Optometric Management Tip # 208 - Wednesday, January 11, 2006
A recent email from a reader brought up an excellent topic for this tip article. The doctor
was planning a major staff meeting with an agenda to discuss practice goals for 2006 and he
asked if I had any ideas for increasing staff morale and office revenue. Successful practices
depend on leadership by the practice owner, and scheduling a special meeting to involve the
staff in planning and renewing the practice mission will pay big dividends.
To make this meeting stand apart from the usual weekly ones you hold (you do, don’t you?),
consider these ideas.
What to cover
- Schedule the date well in advance and block out patient appointments. Place a sign on
the office entrance several days before the meeting date announcing the special closure for
staff training purposes.
- Pay staff their usual wages, and try to arrange for everyone to attend.
- Make the meeting at least a half day long; it could be a full day if you wish to pursue
- Consider holding the meeting away from your office, such as at a local conference center
or hotel. While this is not necessary, new surroundings stimulate people to think big.
- Plan for topics and speakers in advance and print a simple agenda. The doctors/owners
should clearly have a big role, but consider bringing in others who are knowledgeable in the
areas you want to cover. This could be people on your staff who have special skills (selling
– interpersonal – technical), or it could be a friend, advisor or colleague. Perhaps you
could reciprocate with another local professional. An expert is often anyone who comes from
- Bring in food. It could be breakfast or lunch, but make it first class.
- Have printed handouts, overhead transparencies or PowerPoint slides from your laptop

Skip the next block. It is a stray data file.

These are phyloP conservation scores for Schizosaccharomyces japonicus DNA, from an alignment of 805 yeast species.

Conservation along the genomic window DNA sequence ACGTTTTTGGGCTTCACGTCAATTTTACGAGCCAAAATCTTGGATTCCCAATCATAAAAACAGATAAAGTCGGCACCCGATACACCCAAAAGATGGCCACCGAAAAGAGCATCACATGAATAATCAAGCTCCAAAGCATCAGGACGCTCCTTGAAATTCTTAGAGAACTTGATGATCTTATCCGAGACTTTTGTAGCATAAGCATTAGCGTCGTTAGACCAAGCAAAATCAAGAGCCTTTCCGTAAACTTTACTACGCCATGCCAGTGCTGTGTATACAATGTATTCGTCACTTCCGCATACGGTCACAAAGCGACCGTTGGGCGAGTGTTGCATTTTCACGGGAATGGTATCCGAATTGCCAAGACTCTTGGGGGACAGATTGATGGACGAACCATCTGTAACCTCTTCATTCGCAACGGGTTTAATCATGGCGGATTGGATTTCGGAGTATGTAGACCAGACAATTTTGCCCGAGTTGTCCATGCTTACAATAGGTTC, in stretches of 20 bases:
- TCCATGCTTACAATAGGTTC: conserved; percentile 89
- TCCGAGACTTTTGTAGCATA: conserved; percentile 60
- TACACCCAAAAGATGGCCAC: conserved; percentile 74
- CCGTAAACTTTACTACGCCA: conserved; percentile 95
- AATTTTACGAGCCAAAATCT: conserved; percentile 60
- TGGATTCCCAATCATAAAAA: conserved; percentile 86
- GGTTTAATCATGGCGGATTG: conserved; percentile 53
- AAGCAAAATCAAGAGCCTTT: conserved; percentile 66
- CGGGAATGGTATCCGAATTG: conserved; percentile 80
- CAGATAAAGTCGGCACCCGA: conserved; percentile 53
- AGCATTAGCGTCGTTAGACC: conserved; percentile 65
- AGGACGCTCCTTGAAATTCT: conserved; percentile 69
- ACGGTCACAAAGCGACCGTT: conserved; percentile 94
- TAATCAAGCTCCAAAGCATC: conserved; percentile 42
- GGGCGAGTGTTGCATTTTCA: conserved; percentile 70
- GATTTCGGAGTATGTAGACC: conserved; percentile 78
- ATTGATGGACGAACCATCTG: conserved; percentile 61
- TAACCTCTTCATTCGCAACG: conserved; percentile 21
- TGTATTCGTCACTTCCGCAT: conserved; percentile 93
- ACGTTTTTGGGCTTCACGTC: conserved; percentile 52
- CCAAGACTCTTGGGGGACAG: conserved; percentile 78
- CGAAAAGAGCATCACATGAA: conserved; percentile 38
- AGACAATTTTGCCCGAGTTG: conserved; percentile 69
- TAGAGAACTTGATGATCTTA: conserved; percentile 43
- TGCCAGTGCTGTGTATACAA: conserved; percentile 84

displayed on a television set.
- Have a marker board or a writing easel so someone can take notes.
You should discuss whatever topics and projects are applicable for your practice, but here are
a few ideas that are universal.
Respect and praise
- Increasing gross revenue. There is no shame in discussing the topic of money openly with
your staff. The stated reason you are in practice is to make a profit. Staff members actually
like being included in the big picture; it elevates their feeling of self-worth and employees
often have great ideas that really can have an impact. It stands to reason that an employee
that helps a company reach its goals will be more valuable, and if the company does better –
the employee can expect to do better. Brainstorm what it takes to increase gross revenue by
asking staff for input. We know it all starts with three main factors: seeing more patients
per day, selling more to each person, and raising fees, but how can you be more specific?
- Increase net revenue. Increasing the gross will increase the net, but more mature practices
can focus on ways to cut costs without cutting service or quality.
- Customer service. This is a broad, far-reaching topic, but it is the most important aspect
of building a successful organization. And it must be continually revisited and refreshed.
Many procedures evolve and change over time, but not always for the better. How is your staff
phone technique? How are patients greeted when they arrive and what forms do they have to deal
with? What does the office look like? What is the patient perception of the practice? What
words are used in the office and are patients addressed by name? What do opticians say to
patients as eyeglasses are being dispensed?
- Role playing. Ask staff to share some of the key phrases they use with patients. Consider
having one staff play their own office role and another person act as a patient with a
hypothetical problem or complaint. Without being too critical and without embarrassing anyone,
ask for suggestions to improve communication.
- Ask for trouble. Ask staff members to come up with things they’ve seen happen that make
patients unhappy or cause complaints. Employees may think they are doing a good job if they
don’t bother the owner/doctor/manager with problems, and it may feel good to be sheltered from
the negative, but practice leaders need to know about the issues and try to prevent them from
becoming ongoing problems.
Doctors who treat employees as equals, as fellow eye care professionals, go a long way toward
building a better office culture. Assistants who feel appreciated and valued have better
attitudes and morale is strengthened. A side benefit of this respect is that patient’s notice
it and like it. It also improves patient acceptance of the work done by staff members, which
is the key to successful delegation. Be sure to keep the meeting positive and focus on the
talents of your staff. Praise them for doing a great job and train them to do more and to grow.
Best wishes for continued success,
Neil B. Gailmard, OD, MBA, FAAO
Chief Optometric Editor, Optometric Management